Citigroup mortgages lowered: Citicorp...

Citigroup mortgages lowered: Citicorp to lower some mortgage pa...

There are 53 comments on the South Florida Sun-Sentinel story from Mar 3, 2009, titled Citigroup mortgages lowered: Citicorp to lower some mortgage pa.... In it, South Florida Sun-Sentinel reports that:

Citigroup Inc. said that it will lower mortgage payments for some homeowners to an average of $500 a month for three months as part of a new program to help the unemployed.

Join the discussion below, or Read more at South Florida Sun-Sentinel.

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DKR

Chicago, IL

#42 Mar 3, 2009
Aorora111 wrote:
<quoted text>
I would have to agree with you. Everyone is tight. But Citigroup is especially nasty. I called with help for my credit card interest.(my payment is only $76 a month, but $50 is interest). I purchased furniture last year when I had a good 40k plus job. Then I lost my job and found another one, albeit at a lot less than I was making, but it was a job. I called asking for help in lowering the 25% interest rate (I expected initially to pay it off very quickly) and got ****. My husband also lost a job and found a new one, but we're struggling like everyone else. I am paying my bills, but barely and just wanted a little help on the interest rate and basically got told to **** off, even after they got money from the government.
I agree also! It seems as if the credit card companies would be interested in helping out by lowering interest rates and avoiding credit card default, but the exact opposite is the case. If you call and ask them for an adjustment in your payment, you will get flagged as a risk and they could either jack up your interest even further, reduce your credit line, or both! So be VERY careful about asking for any help like this.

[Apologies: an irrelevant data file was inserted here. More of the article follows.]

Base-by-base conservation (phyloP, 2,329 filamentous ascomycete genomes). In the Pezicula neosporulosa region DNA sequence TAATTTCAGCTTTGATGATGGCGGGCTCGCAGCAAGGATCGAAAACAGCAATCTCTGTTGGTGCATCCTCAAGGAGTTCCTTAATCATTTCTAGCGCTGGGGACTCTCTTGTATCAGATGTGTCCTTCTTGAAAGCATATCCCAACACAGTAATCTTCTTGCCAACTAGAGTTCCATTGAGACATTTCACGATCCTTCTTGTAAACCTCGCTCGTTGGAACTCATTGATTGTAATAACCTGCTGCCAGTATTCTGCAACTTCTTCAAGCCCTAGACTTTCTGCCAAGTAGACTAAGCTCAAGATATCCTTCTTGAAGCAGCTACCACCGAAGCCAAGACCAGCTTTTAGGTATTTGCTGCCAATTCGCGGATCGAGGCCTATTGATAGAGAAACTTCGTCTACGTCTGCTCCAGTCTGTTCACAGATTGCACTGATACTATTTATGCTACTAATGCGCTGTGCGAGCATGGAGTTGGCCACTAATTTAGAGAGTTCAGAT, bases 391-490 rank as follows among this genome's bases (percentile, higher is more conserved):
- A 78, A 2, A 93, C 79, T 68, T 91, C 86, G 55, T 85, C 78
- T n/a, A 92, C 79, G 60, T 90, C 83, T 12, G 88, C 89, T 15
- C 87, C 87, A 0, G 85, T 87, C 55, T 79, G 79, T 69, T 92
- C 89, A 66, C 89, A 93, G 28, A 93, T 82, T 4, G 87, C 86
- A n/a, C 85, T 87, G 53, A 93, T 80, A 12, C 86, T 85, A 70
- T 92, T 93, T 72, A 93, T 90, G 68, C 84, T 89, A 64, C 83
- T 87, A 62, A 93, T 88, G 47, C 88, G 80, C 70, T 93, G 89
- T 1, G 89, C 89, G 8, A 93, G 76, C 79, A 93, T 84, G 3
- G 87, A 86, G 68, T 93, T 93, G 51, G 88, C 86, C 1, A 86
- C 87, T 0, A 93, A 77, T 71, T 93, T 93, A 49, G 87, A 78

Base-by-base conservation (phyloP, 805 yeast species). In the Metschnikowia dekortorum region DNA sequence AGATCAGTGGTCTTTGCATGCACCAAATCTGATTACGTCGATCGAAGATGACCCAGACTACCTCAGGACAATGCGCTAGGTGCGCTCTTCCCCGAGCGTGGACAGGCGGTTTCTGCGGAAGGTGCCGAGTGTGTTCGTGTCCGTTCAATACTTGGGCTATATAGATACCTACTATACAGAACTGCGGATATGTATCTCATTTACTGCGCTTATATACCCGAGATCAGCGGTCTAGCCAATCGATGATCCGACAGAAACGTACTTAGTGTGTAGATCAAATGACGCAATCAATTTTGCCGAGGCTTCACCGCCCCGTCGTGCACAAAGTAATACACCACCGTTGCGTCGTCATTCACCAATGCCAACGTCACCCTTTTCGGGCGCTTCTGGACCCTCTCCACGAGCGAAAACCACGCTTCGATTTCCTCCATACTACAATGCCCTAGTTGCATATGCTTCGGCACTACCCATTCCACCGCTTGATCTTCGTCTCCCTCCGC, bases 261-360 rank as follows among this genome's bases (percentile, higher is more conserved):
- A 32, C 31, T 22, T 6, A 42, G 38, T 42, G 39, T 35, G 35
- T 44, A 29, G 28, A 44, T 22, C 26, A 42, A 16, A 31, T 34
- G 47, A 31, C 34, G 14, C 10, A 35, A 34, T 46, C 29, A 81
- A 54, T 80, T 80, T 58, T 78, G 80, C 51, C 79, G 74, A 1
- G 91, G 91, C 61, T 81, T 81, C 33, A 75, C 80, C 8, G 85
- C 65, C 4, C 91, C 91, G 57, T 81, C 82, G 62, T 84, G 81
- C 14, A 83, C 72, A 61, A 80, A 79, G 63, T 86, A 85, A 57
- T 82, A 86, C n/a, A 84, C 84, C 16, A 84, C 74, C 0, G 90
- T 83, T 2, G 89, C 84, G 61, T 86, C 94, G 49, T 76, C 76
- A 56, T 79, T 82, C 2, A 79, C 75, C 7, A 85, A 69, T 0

The credit card companies justify this by saying that with all the bad money out there, they have to protect whatever assets they have left by tightening their standards. It's an intuitive reaction that will make the problem even worse.

I say that if the creidt card companies are taking advantage of any TARP funds, they should be required to help those that are struggling. If the taxpayers are bailing them out, then the taxpayer should get some relief.
Paul K

Schaumburg, IL

#43 Mar 3, 2009
How about creating a Federally backed line of credit, if you are behind in your mortgage / underwater in your house value and want to refinance into a lower rate, move the excess valuation in the loan into a personal loan for the borrower at a markup over what the feds can get a money at. Bring the LTV on the loan on the property to 80% and modify the loan from there.